Feedback: Something, Anything... But Do Something

When my son was younger, he would follow my feedback to the "T"...most of the time. As my son has grown older, he has begun to make his own decisions. I found it really interesting as we bouldered at the Pinnacles, just north of Big Bear Lake, CA, that he began to really determine his own paths even when I would tell him, "I think this way is easier," or "This way is faster." He had begun to find his own way. Sometimes he would take a step or two, then heed to my feedback and end up following me.  But as the day went on, we learned to listen to each other more with each climb. Trust began to develop between us, even in our climbing. That trust helped me to learn that I didn't have to be the leader all the time.  Actually, I found it rewarding to see Luke taking risks in front of me and then to see him get the reward first when he reached the top and saw the view. The smile on his face was totally worth me being the follower for that climb.  

As I reflect back on that time, I have to say that sometimes I wished that Luke would have listened and followed my feedback to the "T" like he used to, but I realized that it was a good character trait that at least HE DID SOMETHING.  He didn't just stand there to determine if my feedback was accurate and waste time. He did something and even found better routes to the top of the cliffs at times.  

Do you want to influence your people?  Do you want to increase the level of respect you receive from them?  Do you want to deepen your relationship with them?  First, overcome your fears and ask for feedback (see my last post).  However, when you ask for it, you need to be ready to take the next step (and this is a big one): you have to DO SOMETHING with the feedback... ANYTHING, but you have to do something to try to use it.


In my past, I once observed a senior manager I knew for a number of years.  He seemed like a really nice person, but the leaders (managers) that reported to him had a significant number of trust issues with him. As I had discussions with them, I found out that there were a number of reasons why they didn't trust him; he did not support them at times in meetings nor did he always fight for them to get the resources they needed to do their jobs well. When they asked me for leadership guidance, I would ask if they had talked to him about the challenges that they were having with him.  Every single one of them said that they had given him feedback on their needs for his assistance and yet he did not make many significant changes.  This manager even did a 360-degree review in his area and I thought, "Well, maybe now he is really going to try to get better."

Unfortunately, that was not the case in many ways. Even though he ran the review, when he received the results he was perceived as not doing anything significant to change his behavior or to learn how to lead his people better.  This perceived lack of action made the trust level in his area go even lower.  Do you think those managers gave him any more feedback? I think many of us have seen challenging situations similar to this.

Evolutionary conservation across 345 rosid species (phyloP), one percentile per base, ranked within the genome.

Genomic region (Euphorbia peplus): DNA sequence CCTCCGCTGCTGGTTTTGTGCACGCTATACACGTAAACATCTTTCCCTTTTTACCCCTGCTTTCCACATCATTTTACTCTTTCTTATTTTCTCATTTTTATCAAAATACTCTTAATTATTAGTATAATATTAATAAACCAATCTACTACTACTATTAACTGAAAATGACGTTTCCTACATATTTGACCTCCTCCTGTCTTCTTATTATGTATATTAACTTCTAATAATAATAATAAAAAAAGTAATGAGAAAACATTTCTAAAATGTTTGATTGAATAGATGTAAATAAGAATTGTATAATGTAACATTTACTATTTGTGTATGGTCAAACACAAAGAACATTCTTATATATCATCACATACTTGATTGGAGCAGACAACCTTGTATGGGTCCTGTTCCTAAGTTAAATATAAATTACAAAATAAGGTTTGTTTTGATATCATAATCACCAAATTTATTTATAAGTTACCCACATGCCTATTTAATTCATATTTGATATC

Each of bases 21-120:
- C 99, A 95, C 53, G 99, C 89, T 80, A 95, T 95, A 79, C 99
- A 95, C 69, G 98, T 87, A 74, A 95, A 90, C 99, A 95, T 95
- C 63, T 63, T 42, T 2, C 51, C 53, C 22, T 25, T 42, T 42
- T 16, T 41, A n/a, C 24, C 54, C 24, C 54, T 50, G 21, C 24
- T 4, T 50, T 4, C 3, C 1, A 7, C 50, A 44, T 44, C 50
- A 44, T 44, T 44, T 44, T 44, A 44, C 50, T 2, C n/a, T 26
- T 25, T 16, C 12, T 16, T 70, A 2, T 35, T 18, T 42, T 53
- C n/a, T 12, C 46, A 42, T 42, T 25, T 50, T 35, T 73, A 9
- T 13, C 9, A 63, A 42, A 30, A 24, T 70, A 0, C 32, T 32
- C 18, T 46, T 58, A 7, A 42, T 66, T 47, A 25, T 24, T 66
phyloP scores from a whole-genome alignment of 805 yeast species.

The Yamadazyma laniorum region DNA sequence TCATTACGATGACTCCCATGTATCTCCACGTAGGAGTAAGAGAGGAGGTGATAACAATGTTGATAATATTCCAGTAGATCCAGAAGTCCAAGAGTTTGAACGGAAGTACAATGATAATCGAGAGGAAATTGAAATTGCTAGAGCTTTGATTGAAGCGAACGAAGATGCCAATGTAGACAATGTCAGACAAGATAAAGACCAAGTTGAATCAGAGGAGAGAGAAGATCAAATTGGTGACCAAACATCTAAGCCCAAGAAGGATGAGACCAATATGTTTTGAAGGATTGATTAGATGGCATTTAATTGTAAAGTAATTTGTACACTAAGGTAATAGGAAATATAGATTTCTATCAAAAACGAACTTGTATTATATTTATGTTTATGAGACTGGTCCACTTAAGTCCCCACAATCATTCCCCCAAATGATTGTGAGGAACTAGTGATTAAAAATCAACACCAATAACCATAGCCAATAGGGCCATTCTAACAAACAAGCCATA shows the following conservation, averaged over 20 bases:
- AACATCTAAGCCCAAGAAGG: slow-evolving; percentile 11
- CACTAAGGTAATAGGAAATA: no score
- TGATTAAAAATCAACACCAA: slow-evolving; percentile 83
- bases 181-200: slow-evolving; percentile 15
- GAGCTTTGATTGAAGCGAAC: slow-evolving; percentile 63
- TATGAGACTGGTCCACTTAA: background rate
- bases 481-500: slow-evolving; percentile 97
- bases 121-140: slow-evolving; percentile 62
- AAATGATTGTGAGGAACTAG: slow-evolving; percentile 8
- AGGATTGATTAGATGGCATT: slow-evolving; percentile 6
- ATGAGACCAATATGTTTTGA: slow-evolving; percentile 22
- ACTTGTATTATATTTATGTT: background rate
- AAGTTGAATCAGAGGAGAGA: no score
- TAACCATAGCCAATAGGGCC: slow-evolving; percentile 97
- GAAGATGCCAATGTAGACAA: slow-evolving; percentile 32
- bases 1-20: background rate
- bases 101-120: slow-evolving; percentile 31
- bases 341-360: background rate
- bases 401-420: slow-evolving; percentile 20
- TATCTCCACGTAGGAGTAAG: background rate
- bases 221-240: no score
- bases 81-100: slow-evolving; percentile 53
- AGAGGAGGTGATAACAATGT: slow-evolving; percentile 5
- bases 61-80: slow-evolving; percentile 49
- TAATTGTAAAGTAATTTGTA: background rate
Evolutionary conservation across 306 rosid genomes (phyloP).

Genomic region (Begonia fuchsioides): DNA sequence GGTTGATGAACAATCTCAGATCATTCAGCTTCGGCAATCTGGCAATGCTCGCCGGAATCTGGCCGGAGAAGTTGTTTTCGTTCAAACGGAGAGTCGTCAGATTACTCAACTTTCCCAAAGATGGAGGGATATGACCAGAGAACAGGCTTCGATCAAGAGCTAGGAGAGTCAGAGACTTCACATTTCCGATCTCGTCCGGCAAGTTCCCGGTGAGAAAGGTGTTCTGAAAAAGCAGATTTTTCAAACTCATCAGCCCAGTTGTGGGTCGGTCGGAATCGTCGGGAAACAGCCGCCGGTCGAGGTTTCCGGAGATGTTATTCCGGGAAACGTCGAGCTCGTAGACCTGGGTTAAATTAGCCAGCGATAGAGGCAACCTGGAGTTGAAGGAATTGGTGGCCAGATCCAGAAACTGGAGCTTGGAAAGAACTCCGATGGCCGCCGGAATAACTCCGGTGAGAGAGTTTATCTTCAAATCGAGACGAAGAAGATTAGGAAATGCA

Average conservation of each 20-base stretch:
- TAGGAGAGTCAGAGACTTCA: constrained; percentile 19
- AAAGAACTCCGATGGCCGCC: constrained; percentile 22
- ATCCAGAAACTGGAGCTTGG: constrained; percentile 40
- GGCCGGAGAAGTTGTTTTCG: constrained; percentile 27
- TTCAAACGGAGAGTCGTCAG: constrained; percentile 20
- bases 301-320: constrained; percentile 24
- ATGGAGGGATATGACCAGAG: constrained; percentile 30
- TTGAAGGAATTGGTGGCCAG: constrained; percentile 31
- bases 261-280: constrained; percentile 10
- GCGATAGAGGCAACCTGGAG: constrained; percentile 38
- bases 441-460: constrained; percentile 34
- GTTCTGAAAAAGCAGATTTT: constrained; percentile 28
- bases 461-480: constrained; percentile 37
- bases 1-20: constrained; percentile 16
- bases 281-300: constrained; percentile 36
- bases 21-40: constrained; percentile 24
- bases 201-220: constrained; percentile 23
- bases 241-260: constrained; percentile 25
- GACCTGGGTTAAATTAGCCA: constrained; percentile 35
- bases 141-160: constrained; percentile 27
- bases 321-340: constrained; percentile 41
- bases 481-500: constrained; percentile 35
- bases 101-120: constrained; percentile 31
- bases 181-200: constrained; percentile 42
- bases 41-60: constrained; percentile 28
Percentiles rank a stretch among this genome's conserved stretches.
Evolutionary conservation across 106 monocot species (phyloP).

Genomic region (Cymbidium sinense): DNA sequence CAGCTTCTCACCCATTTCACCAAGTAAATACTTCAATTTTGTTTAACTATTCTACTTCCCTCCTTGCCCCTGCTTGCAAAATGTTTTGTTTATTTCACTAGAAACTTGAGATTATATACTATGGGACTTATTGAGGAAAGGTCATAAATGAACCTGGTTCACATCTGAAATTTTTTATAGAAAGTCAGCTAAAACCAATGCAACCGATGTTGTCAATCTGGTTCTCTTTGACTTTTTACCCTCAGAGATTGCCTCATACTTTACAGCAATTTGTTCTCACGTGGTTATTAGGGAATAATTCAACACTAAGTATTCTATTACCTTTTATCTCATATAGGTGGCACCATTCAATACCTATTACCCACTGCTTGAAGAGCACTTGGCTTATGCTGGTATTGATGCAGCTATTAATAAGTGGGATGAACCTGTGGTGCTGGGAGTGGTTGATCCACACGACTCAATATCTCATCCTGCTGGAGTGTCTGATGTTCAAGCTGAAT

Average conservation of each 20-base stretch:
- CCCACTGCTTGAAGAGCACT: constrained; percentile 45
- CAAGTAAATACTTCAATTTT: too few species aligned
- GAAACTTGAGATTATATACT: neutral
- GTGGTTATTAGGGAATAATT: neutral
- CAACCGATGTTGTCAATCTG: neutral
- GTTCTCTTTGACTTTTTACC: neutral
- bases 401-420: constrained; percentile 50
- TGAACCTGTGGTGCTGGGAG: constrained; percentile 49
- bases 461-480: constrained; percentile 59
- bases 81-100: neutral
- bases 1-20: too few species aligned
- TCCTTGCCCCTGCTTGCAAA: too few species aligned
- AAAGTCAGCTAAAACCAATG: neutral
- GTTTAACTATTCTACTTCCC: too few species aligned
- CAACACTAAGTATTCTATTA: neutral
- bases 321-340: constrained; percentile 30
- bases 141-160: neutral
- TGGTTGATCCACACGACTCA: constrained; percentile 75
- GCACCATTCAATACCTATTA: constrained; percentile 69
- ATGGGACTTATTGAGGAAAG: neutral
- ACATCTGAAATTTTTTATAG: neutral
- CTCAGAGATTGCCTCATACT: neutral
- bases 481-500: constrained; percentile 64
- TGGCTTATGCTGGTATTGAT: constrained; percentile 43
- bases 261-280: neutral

I have worked in a lot of places, and unfortunately, this is not abnormal. I think the intention of some leaders is good and right, but the easy part is gaining the feedback. The hard part, the part that has the most impact on your leadership, is taking action on the feedback that you receive. What have you done with the feedback that you received?  Did you do anything with it?


I had an awesome team at one time where we had developed very authentic relationships with each other. During a meeting that included Sam, one of my direct reports, I felt like I may have said something too quickly and sternly.  At that moment, I saw a woman at the meeting disengage. She motioned as if she was going to say something, but then her whole body language changed and she didn't say anything for the rest of the meeting.

After the meeting ended, Sam approached me and said, "Paul, can I give you some feedback?"  

I said, "Yes, you know that."

He continued to ask if I had noticed the woman mentioned earlier disengage from the meeting. I confirmed that I did, in fact, notice. I knew that I needed to ACT on the feedback I was given, so I contacted this woman and asked if we could meet. She agreed and during our conversation, I immediately apologized and told her that I didn't mean to speak so sternly.  I also asked her what she wanted to say during the meeting because I wanted to hear it. We had a great conversation and our relationship now is much deeper than it was before. I also believe that my relationship with Sam deepened that day. I respected him for overcoming the fear to give me feedback and he respected me for listening to him and then ACTING on it.  

Feedback is very challenging to receive and even harder to take action on, but it can be done. More importantly, it has huge benefits in deepening your relationships and in your growth as a leader. Have you received feedback in the last year but have not done anything with it? I challenge you to go apologize to those people that gave it to you and then ACT ON IT.  Ask them to help hold you accountable to change. This will not only help you become a better leader, but it will also send a huge signal to those people that gave you feedback that you care about them enough to listen. This isn't easy, but really moves us toward becoming more humble and servant-hearted.  You can do it!  Do it today.